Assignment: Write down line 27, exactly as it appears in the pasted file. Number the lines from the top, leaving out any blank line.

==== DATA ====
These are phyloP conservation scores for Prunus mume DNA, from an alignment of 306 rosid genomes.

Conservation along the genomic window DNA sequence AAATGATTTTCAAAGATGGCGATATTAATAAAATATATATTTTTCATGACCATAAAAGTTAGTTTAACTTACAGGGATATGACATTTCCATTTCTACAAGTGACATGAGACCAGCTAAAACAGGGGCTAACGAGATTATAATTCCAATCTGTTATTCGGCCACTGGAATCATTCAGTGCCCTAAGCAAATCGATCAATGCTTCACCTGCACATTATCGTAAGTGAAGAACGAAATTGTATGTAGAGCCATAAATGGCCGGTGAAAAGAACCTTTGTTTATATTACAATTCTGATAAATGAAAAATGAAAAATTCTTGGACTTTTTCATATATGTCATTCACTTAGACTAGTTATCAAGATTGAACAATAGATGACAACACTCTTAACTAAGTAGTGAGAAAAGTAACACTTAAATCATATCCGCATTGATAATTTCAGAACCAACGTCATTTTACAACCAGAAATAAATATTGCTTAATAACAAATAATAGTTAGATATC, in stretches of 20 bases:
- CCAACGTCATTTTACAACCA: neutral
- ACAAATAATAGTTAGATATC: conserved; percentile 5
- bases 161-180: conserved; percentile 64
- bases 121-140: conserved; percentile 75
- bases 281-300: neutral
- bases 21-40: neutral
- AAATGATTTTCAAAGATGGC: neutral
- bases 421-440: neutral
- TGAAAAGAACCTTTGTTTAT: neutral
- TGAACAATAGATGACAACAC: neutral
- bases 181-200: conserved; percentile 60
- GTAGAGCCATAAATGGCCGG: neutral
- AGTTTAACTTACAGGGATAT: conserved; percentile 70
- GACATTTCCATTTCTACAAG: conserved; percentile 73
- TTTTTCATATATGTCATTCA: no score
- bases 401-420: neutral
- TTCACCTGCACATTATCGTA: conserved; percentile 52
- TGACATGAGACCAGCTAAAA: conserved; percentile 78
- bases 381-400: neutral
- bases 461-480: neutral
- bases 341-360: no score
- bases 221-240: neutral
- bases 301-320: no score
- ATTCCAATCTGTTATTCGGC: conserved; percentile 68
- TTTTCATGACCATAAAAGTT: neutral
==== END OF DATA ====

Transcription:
- TTTTCATGACCATAAAAGTT: neutral